Making the difficult decision to end your marriage

On Behalf of | Apr 10, 2020 | Divorce |

The decision to divorce is often one of the most difficult choices a person could make. Divorce brings about certain change, and sometimes, those who divorce find themselves struggling for a time after they separate. This may be one reason why many who are living in unhappy marriages decide to stay put rather than taking the step to end their marriages and start a new life.

You may be among those who continue to postpone the decision to divorce. You may have your own reasons for remaining with your spouse. On the other hand, you may not know how to recognize when the time is right and that things are not going to improve in your marriage. While every marriage is different, there are some common factors that exist among couples who decide the time is now to start the divorce process.

How do I know?

If you have been married for a while, you may feel you have invested too much of your life to just call it quits. It is certainly true that when a couple is married for years, many aspects of their lives become entangled. They have children, share property and rely on each other financially. While it may seem impossible to untangle these complications, you may want to ask yourself the following questions:

  • Is your preoccupation with your marriage troubles affecting your ability to do your job well?Do you feel impatient, frustrated or stressed when dealing with your other relationships, such as your children or friends?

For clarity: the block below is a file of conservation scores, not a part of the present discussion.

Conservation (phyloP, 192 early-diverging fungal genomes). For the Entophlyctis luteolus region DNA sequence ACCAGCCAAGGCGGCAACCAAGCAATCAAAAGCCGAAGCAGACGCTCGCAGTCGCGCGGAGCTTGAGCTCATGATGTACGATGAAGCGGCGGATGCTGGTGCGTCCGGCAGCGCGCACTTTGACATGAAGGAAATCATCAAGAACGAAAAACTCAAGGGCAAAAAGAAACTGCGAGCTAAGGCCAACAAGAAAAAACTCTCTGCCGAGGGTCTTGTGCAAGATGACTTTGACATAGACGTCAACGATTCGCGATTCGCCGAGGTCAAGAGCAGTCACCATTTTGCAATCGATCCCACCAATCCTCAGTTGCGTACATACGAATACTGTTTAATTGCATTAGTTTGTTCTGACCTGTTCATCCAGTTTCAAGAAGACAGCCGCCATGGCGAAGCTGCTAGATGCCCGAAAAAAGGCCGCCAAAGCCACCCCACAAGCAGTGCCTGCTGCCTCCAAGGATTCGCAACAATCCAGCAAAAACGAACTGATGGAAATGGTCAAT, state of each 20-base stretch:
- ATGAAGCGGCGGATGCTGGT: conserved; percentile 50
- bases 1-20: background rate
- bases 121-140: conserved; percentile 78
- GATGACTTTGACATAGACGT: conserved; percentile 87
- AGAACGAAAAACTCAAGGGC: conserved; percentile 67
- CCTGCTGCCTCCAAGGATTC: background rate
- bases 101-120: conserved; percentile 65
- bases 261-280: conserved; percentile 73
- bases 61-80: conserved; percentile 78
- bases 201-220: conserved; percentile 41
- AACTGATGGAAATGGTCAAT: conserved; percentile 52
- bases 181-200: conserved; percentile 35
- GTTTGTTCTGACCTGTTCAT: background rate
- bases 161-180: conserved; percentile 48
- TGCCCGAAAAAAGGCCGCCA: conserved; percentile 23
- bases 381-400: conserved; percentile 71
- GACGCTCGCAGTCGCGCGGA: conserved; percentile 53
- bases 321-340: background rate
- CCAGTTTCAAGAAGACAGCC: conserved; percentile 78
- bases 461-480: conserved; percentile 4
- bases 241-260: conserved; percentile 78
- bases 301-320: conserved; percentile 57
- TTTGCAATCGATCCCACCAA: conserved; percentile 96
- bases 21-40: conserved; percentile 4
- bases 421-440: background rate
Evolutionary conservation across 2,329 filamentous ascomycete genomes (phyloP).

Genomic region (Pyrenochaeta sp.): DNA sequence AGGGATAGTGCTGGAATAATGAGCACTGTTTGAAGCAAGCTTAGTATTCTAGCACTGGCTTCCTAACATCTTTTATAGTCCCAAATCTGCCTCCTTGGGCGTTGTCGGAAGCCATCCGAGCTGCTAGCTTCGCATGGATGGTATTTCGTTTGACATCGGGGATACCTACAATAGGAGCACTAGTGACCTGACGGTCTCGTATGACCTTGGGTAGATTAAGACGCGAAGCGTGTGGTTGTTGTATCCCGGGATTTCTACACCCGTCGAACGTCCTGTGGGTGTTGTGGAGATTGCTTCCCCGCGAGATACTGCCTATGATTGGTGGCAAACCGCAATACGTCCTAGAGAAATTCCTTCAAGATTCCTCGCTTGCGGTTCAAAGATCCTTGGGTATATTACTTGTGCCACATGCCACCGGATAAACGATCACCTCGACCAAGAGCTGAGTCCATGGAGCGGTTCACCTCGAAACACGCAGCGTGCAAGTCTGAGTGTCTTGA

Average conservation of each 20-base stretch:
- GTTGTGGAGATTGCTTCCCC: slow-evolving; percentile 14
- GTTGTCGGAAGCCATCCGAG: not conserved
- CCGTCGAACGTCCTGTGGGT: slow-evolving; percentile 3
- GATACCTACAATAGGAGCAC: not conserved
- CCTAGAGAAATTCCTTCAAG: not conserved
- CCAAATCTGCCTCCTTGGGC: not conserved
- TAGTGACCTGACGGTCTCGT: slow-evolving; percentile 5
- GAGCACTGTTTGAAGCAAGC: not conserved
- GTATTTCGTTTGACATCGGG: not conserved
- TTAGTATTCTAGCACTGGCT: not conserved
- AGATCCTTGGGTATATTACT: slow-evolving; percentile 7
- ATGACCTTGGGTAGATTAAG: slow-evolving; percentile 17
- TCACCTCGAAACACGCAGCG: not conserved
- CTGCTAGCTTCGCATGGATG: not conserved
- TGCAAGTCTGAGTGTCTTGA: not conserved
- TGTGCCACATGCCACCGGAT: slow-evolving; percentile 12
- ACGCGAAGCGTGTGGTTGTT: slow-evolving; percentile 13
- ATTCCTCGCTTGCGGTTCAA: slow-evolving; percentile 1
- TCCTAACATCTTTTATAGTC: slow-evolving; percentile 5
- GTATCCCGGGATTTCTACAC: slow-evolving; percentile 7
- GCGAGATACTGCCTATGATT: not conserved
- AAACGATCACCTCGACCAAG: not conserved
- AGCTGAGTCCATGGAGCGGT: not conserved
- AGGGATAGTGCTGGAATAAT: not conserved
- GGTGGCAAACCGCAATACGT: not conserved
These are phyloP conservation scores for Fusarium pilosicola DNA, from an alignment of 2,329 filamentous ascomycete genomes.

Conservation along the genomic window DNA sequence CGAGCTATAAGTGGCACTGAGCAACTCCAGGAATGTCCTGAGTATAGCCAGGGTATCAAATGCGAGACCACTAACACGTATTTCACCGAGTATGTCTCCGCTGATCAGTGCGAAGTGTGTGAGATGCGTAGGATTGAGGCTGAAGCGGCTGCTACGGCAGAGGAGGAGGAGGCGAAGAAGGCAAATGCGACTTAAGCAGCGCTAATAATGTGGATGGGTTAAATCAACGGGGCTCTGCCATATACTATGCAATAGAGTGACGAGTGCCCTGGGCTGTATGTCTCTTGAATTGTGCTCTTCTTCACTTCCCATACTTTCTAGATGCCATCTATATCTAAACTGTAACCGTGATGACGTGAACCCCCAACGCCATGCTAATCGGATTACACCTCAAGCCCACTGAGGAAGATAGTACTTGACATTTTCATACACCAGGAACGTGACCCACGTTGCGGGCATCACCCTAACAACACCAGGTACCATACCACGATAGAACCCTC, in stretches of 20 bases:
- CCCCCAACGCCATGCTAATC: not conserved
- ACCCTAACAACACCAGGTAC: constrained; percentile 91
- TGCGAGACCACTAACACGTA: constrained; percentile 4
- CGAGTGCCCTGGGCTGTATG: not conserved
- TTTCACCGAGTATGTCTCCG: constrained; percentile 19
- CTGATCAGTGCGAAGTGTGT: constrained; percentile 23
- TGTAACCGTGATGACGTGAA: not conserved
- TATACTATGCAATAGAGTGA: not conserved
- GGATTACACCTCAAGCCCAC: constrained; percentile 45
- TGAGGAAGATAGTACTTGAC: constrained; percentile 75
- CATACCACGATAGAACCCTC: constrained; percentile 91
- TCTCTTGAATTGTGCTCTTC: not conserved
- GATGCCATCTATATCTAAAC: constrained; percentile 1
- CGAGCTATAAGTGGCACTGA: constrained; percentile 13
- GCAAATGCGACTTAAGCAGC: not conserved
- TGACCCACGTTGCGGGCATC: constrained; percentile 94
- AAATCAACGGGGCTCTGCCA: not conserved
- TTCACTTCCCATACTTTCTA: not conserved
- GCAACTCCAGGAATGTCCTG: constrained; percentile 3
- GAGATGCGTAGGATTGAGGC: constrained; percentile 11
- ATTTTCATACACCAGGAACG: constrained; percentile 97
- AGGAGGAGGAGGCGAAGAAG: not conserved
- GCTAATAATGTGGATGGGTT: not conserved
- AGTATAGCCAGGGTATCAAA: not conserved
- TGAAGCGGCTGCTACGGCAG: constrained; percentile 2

• Is your health starting to suffer, such as experiencing weight loss or gain, insomnia, headaches or other ailments?
  • Do you feel as if you have given everything you can give to the marriage?
  • Are you indifferent toward your partner, or does your spouse show indifference toward you?
  • Have you and your spouse lost all affection, companionship, common interests and intimacy?
  • Have you made unsuccessful attempts at marriage counseling or tried in vain to get your spouse to seek counseling with you?
  • Does your spouse refuse to seek treatment for his or her addictions?
  • Are you the victim of abuse or infidelity from your spouse?

Answering yes to any of these questions may indicate that you are not likely to find happiness or fulfillment in your marriage. Accessing available resources, such as a counselor, may help you find perspective. You may be wise to take some time to thoughtfully consider the options available to you and to obtain as much information as you can about your rights and protections under Florida law.


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